Drivers should be clearly aware of the differences of the ways scammers use fake red light camera tickets to trick people, and how the court system really works.

California law sets specific rules and guidelines for the cities to follow when issuing red light camera tickets. Real red light camera tickets must be issued by a qualified police officer and mailed to the address on the vehicle's registration.

It would have the driver's information, courthouse information, a due date, and a fine amount due. It would also have a signature by the officer who issued the ticket, and a certificate of mailing.

Neither the courts nor the police department contact drivers using phone or email about a traffic ticket or court case. They must correspond by mail to have a paper trail and follow the state guidelines.

If you get a phone call or email from an alleged police officer or other government official about a red light camera ticket, immediately dismiss its authenticity.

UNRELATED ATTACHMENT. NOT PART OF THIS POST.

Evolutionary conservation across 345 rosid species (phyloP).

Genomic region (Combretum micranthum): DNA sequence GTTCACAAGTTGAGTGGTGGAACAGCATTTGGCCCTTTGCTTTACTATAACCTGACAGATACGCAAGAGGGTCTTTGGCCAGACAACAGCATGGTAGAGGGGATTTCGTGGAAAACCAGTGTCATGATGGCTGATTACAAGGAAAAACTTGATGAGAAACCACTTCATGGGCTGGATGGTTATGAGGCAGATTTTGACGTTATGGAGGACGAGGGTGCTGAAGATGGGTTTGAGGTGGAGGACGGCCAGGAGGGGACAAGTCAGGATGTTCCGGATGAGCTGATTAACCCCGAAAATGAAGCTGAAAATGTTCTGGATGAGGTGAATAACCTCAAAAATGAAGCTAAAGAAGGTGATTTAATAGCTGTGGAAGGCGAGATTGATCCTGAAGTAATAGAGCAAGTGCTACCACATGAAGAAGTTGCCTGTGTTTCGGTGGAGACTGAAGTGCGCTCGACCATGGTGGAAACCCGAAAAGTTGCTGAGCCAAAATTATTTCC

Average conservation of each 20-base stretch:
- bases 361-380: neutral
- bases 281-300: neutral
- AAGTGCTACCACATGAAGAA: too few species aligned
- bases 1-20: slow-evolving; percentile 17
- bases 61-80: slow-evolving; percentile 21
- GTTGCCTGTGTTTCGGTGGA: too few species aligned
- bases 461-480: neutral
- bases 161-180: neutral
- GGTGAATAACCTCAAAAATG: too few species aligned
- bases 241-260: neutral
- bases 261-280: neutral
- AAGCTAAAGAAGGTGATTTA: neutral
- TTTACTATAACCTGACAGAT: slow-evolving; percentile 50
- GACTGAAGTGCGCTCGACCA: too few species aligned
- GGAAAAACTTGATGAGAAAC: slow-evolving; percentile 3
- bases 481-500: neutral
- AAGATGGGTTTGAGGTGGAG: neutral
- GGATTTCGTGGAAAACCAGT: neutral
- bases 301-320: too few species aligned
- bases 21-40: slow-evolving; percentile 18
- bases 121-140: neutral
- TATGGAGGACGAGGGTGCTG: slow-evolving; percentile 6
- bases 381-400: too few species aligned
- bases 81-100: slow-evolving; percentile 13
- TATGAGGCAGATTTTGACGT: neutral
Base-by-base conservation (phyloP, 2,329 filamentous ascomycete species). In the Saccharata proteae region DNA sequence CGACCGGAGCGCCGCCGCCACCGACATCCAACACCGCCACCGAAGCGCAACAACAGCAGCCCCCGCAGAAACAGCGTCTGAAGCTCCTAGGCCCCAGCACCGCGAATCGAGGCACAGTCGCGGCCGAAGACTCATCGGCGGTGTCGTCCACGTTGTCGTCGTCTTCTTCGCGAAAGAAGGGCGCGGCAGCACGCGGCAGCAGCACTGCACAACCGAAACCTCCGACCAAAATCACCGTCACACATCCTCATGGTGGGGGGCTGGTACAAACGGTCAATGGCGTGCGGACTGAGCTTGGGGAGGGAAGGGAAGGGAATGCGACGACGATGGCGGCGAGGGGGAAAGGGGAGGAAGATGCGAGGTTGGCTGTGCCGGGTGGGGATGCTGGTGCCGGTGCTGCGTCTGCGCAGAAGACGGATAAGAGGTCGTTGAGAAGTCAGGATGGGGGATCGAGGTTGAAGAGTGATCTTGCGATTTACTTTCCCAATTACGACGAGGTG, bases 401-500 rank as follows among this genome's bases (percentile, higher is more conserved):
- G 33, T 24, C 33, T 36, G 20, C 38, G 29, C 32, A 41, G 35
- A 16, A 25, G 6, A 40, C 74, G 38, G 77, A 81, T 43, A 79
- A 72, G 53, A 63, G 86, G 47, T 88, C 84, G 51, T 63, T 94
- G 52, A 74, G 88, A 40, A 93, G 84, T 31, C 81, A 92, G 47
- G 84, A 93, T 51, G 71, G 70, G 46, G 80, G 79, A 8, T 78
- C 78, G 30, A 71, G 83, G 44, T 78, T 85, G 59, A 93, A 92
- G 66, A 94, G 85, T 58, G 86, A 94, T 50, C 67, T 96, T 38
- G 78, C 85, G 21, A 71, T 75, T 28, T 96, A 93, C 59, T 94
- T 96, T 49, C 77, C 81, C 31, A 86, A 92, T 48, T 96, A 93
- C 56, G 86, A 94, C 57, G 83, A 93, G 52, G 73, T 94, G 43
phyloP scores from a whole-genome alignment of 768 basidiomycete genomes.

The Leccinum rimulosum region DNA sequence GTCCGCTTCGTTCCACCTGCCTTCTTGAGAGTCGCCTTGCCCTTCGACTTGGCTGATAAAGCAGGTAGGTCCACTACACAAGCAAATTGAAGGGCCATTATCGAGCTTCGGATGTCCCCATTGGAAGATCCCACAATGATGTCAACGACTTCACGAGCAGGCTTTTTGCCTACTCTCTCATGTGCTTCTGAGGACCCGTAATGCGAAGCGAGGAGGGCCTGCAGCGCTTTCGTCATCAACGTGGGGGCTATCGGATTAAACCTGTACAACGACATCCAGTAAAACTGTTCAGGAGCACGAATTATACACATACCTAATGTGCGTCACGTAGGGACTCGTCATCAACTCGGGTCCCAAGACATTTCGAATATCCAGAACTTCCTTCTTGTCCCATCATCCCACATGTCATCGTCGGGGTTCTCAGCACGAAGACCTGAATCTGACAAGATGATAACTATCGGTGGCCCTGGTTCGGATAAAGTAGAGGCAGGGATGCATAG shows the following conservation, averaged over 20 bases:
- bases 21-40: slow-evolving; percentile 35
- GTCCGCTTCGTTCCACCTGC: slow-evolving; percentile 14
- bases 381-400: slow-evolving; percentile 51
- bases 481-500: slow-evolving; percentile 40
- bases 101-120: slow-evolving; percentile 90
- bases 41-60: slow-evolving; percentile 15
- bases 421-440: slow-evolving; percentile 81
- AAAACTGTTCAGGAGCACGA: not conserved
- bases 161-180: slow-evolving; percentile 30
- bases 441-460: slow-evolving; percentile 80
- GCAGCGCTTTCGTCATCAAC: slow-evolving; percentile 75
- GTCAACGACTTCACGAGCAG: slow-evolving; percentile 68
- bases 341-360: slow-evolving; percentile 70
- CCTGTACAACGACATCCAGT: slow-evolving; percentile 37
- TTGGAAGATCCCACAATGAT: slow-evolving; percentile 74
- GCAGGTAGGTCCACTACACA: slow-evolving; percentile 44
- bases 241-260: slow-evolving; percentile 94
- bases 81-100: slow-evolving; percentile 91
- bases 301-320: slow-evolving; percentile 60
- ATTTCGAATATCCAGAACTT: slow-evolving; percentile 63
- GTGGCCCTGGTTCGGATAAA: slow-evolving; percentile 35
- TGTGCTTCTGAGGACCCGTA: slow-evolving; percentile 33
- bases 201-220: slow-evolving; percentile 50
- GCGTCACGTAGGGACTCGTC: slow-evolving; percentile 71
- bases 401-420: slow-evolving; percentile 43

Do not give any personal information to the caller such as your name, address, driver's license number, or credit card number.

If you are concerned about a possible red light camera ticket you may have never received, contact the courthouse directly, or check the status of your driving record with the DMV.

If you think you may have fallen for the scam, contact the police, your credit card company, and the credit reporting bureaus.  

 

Fraudulent Charity Requests

With the recent event of Hurricane Irene and other natural disasters, including tornadoes, floods, and earthquakes that have devastated lives and property, there has been an increase of scammers to take advantage of people's generosity to help others in their time of need.